During an audit, one or more technical experts will inspect elements, content, and code. Experts will also interact with and test the website using a keyboard and at least one screen reader.

Also, although an audit, optimally, tells the website owner all accessibility issues that reside on the website, no issues are fixed as the result of an audit.

Audits usually cost between $2,500 and $7,500 for most websites.

The price will depend on several factors including:

  • number of pages within scope
  • state of accessibility
  • complexity of the website
  • environment combinations

Environments are usually kept to a minimum to keep cost lower (otherwise you have to repeat the audit process      for multiple different environments which takes more time). However, the more traffic a website receives, the more environments should be involved.

For example, a website like Amazon should have audits conducted under as many environment combinations as possible because there are so many different users visiting

We would want to include all of the most popular browsers including Chrome, FireFox, Safari, and Edge. We’d also want to test with all of the popular screen readers including VoiceOver, NVDA, and JAWS.

Website Accessibility Remediation

Remediation is the process of fixing accessibility issues on a website. There are two types of remediation: code remediation and content remediation.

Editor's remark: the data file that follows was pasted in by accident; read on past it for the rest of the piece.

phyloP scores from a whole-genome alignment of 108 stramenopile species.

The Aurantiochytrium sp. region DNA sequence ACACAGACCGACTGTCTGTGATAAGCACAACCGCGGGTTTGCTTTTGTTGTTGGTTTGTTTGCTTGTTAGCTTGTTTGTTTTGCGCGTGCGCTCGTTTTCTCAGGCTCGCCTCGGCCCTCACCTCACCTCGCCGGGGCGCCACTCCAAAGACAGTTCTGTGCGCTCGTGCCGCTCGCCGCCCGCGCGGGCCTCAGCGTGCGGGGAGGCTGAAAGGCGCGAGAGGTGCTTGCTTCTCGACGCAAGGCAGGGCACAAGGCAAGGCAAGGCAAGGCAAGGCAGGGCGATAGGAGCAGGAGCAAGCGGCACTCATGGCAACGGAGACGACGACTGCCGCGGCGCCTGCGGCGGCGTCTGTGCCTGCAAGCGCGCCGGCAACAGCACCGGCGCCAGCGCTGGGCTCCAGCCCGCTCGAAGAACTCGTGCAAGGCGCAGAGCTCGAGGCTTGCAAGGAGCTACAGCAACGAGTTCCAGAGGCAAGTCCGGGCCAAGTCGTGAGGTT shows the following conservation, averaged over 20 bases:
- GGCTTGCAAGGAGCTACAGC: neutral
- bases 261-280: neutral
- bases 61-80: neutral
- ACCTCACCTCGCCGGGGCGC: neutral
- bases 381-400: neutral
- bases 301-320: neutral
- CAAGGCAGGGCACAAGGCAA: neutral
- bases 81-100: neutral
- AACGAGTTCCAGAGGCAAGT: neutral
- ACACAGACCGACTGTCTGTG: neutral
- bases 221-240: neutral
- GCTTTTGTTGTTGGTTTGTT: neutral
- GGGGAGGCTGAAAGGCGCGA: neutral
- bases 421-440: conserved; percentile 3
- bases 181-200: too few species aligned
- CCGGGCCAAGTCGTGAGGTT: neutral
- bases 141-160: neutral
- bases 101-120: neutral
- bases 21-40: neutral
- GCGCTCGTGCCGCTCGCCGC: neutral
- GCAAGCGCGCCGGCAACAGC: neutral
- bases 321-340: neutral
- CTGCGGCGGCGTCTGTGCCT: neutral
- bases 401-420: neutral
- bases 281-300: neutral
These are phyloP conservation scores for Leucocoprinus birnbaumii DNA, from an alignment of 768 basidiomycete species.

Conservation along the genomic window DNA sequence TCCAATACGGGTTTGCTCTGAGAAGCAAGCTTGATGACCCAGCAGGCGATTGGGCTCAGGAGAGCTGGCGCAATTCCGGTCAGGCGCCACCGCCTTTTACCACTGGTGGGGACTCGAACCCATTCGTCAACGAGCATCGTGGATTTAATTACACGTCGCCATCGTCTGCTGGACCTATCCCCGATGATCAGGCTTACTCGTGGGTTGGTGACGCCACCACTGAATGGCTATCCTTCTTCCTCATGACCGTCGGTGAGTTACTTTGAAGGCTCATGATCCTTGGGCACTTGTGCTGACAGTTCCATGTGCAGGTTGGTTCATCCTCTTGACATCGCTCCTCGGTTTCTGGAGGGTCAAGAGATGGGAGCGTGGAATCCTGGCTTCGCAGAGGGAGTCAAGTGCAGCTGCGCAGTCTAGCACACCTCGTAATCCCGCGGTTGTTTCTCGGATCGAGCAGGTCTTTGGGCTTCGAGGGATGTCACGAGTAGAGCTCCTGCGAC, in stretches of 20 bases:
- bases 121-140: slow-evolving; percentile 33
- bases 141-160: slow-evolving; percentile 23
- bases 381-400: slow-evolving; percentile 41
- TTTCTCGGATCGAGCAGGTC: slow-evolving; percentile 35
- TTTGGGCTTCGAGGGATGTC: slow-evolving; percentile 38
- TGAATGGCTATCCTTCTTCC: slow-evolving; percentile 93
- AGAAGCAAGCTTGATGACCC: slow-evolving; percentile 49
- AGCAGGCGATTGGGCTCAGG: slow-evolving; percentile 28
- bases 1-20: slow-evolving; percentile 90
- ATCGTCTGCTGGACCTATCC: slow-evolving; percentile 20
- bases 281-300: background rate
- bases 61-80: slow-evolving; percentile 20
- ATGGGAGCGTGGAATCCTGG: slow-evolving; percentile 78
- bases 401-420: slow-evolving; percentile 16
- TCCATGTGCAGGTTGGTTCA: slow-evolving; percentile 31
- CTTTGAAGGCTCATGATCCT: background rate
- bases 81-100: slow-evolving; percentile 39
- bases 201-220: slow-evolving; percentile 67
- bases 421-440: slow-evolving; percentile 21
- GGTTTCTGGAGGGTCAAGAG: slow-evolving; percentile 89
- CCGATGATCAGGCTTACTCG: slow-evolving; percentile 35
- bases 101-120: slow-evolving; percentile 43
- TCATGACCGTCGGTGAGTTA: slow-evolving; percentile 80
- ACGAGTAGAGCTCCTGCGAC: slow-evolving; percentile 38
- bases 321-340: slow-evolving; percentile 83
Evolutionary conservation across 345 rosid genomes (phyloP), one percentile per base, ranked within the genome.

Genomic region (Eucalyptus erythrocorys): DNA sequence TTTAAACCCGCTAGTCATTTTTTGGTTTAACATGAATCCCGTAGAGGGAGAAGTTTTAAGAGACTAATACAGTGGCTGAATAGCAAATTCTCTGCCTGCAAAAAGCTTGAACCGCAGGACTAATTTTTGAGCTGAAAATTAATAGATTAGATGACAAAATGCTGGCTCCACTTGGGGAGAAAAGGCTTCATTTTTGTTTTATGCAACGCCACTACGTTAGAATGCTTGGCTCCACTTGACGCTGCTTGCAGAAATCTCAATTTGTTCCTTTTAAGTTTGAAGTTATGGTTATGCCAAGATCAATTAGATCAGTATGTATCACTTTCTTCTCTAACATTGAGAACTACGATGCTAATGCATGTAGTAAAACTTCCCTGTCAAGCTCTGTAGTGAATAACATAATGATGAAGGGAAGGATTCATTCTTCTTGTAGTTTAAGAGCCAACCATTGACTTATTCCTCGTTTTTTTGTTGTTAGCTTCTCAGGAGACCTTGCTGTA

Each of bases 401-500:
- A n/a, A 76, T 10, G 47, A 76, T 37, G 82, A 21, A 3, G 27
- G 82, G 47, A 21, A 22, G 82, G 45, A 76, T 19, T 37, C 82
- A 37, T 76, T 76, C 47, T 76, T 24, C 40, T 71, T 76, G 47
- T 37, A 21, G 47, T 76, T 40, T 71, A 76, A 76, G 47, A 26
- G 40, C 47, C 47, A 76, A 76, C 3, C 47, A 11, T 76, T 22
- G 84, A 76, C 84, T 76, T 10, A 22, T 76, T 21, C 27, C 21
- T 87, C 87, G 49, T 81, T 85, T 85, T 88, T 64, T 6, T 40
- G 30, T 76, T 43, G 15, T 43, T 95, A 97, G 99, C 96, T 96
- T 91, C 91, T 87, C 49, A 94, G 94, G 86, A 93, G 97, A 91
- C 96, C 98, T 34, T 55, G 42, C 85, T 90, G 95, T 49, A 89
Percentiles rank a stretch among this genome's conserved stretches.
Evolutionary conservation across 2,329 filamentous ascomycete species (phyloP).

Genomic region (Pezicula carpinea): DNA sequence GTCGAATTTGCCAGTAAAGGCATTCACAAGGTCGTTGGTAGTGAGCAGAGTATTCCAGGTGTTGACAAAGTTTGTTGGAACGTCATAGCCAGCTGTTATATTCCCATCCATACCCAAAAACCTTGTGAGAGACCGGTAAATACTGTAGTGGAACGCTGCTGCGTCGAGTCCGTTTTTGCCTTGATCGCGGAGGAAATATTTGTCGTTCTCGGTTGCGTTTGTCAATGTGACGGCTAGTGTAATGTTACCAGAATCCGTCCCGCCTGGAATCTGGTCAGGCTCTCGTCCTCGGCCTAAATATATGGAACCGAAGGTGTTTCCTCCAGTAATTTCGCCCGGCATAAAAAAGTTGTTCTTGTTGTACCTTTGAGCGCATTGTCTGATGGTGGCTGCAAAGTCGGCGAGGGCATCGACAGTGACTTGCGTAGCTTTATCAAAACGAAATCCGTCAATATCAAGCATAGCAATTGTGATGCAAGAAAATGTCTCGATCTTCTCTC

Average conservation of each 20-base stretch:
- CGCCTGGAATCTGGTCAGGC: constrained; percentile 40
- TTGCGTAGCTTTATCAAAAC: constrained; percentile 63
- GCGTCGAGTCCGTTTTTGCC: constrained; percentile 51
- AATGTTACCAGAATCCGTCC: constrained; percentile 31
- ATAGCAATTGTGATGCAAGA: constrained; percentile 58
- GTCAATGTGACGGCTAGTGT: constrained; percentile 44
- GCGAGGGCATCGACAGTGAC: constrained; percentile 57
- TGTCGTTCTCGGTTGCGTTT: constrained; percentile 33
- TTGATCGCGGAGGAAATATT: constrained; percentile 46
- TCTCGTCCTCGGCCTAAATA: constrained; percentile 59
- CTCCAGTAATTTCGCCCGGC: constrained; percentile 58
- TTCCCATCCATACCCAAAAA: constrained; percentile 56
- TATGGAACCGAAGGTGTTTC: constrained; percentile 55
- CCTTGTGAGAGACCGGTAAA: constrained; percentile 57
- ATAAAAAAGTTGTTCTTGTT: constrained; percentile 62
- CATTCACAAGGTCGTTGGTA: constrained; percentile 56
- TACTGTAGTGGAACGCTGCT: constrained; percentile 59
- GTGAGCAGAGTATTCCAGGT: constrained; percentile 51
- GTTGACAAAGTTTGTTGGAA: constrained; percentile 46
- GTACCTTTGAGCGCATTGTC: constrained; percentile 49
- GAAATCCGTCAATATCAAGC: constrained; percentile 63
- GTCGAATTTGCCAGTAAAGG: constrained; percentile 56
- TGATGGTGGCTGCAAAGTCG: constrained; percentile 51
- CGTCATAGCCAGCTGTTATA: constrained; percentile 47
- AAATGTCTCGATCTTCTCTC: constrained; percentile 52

For service providers like (my small business) that offer remediation services, code remediation is what is automatically included and then content remediation is optional.

The good news is content remediation consists of fixing images, video, audio, text, and documents and, other than PDFs and some video, these are mostly fixes that can be taken care of by a digital team member who is non-technical.

Issues that involve code are often technically complex and require someone with development experience to resolve the issue. For example, most web designers will not know when and how to add appropriate ARIA roles and attributes. ARIA stands for Accessible Rich Internet Applications. This is why it’s so helpful to have code remediation taken care of.

Remediation costs usually start at $2,500. Most accessibility companies do not offer remediation services for fear of liability.

Accessible Rebuilds

Sometimes it’s more efficient and more effective to completely start over and rebuild a website.